Palimpsest History

Jonathan Coe

  • Ulverton by Adam Thorpe
    Secker, 382 pp, £14.99, May 1992, ISBN 0 436 52074 5
  • Kicking by Leslie Dick
    Secker, 244 pp, £13.99, May 1992, ISBN 0 436 20011 2
  • Frankie Styne and the Silver Man by Kathy Page
    Methuen, 233 pp, £13.99, April 1992, ISBN 0 413 66590 9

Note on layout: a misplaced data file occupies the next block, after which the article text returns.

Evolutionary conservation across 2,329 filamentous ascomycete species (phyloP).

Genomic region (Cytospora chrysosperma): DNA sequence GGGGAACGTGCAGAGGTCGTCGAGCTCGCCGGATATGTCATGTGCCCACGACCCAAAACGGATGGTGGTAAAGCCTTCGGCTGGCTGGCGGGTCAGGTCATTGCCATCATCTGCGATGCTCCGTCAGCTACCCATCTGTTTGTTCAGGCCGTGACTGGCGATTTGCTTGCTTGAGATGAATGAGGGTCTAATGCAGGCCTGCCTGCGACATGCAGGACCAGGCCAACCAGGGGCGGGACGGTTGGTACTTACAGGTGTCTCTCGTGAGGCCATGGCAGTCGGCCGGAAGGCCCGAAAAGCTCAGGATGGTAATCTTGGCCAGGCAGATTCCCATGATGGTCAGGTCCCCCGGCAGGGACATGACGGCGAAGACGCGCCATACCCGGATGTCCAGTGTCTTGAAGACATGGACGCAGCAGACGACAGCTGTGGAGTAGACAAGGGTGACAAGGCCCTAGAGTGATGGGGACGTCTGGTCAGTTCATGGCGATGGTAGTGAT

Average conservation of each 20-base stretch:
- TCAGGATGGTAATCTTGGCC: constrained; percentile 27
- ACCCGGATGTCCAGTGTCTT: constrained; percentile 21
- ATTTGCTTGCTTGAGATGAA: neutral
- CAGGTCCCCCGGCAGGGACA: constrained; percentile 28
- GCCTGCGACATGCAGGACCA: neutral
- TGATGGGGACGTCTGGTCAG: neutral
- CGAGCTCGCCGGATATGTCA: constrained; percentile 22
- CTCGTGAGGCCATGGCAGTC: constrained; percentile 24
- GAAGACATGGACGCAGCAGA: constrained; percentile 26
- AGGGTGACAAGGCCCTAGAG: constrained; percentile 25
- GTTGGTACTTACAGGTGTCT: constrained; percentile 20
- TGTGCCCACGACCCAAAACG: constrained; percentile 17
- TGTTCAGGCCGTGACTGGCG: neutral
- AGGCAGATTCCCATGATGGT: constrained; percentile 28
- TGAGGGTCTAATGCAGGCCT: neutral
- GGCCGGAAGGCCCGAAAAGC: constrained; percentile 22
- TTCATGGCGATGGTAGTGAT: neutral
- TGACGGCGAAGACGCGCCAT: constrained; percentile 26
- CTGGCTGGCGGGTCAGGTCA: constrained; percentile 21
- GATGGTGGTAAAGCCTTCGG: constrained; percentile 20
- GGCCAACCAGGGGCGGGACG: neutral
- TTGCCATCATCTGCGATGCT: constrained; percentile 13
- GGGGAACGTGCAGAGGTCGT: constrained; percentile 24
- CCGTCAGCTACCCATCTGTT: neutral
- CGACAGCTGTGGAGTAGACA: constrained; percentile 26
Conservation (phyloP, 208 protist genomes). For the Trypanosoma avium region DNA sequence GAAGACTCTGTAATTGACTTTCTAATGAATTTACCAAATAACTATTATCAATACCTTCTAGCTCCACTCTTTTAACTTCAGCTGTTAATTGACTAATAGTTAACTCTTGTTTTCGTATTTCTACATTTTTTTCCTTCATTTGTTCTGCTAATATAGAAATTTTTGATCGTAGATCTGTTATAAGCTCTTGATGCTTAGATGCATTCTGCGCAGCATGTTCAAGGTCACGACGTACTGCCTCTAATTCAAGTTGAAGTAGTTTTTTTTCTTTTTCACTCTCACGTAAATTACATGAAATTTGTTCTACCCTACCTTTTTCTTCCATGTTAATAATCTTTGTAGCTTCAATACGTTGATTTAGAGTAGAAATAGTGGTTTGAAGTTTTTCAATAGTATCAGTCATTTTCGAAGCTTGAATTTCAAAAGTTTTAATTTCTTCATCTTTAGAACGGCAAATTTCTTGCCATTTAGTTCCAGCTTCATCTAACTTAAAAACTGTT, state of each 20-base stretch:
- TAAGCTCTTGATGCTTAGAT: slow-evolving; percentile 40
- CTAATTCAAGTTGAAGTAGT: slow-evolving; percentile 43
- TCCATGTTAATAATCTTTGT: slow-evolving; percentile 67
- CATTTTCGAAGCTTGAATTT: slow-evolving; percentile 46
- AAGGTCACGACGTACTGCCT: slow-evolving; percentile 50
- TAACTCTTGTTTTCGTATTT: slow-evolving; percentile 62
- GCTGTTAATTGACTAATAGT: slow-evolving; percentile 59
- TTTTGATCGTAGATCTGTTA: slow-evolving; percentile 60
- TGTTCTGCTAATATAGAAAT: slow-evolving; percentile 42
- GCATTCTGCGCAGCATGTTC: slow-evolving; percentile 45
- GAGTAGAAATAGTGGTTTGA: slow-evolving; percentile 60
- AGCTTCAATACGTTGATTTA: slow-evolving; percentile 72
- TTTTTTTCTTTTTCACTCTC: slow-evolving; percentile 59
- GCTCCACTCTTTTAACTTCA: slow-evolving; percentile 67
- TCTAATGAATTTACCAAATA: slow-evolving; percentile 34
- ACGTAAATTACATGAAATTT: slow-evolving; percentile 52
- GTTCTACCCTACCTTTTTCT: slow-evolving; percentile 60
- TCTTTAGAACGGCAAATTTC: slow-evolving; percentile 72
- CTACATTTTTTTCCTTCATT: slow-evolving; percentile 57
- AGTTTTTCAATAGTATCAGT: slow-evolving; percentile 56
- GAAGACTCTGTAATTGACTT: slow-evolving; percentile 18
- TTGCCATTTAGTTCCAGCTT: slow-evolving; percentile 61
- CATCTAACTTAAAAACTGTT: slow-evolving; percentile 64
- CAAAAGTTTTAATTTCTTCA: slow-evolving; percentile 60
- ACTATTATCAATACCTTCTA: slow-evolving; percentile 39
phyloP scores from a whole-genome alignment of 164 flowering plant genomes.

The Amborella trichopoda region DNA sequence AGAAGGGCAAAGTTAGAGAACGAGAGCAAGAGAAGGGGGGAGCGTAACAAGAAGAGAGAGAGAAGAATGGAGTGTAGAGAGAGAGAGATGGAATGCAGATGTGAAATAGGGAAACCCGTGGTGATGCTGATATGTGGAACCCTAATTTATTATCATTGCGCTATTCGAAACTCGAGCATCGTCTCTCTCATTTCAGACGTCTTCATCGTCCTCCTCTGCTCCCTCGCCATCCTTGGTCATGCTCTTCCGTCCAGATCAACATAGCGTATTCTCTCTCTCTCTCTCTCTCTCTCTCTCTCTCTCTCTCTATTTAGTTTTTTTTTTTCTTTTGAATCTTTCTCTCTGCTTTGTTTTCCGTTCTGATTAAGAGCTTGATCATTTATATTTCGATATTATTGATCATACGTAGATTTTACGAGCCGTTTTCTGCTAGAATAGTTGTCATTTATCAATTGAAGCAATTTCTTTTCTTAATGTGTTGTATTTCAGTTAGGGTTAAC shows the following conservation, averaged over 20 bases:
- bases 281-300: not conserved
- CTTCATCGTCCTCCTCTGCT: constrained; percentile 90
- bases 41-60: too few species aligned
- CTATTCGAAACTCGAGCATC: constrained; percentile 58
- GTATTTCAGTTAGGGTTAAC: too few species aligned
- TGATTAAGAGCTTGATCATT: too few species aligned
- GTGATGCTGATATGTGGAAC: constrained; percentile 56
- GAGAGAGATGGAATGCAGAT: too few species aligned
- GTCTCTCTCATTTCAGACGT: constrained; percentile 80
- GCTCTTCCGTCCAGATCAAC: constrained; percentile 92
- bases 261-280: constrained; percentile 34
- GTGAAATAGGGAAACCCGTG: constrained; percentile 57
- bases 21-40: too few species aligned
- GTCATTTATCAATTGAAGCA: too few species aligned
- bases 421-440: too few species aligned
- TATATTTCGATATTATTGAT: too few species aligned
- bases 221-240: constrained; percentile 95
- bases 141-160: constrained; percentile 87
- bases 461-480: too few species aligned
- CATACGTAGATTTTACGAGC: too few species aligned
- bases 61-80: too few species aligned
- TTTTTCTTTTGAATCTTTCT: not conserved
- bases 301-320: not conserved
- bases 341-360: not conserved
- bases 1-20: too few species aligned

In her recent collection Stories, Theories and Things, Christine Brooke-Rose was casting around for a generic term under which to classify such diverse novels as Midnight’s Children, Terra Nostra and Dictionary of the Khazars, and came up with ‘palimpsest history’. What all of these books have in common is their interest in the recreation of a national history: a history which, in each case, has been erased or fragmented, subsumed beneath layers of interpretation, forgetting, writing and rewriting. If the genre has up until now seemed somehow alien to our own traditions, very much the product of something called ‘World Literature’, a kind of superleague of writers; whose work is, above all, thoroughly (and enviably) internationalised, this may be because we have so far lacked a really distinguished English entry in the field. We have been dogged, perhaps, by an assumption that English history and the English landscape do not in themselves offer a broad enough canvas (rather in the way that whole generations of film critics have allowed themselves to be persuaded, on the basis of Truffaut’s throwaway remark about the uncinematic qualities of this same landscape, that Britain can never produce films of world stature).

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